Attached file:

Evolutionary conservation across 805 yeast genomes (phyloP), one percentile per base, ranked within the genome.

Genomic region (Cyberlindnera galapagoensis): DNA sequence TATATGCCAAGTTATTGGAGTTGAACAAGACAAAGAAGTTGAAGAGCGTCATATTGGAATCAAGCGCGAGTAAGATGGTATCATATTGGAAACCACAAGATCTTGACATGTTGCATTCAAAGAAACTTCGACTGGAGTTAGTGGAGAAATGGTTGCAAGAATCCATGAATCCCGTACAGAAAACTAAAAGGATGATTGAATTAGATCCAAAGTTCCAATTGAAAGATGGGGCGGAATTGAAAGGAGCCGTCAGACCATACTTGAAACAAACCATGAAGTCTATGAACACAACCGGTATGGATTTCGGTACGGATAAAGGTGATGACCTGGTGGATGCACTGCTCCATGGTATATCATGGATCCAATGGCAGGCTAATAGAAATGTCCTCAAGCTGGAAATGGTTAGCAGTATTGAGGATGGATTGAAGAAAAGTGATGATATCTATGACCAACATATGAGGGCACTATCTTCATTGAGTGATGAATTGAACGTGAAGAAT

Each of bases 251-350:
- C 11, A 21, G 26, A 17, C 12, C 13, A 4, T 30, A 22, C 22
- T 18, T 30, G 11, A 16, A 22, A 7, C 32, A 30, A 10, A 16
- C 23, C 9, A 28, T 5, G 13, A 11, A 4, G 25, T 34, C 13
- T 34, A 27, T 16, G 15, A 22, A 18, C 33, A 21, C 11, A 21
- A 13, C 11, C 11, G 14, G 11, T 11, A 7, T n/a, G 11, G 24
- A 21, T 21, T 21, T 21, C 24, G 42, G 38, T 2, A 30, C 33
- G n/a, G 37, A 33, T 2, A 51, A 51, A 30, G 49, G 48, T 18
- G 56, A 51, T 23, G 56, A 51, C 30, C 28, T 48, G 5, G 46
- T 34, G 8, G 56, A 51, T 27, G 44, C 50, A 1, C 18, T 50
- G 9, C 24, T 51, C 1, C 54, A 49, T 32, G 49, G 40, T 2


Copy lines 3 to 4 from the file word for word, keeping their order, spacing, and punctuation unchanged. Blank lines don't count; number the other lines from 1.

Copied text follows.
Each of bases 251-350:
- C 11, A 21, G 26, A 17, C 12, C 13, A 4, T 30, A 22, C 22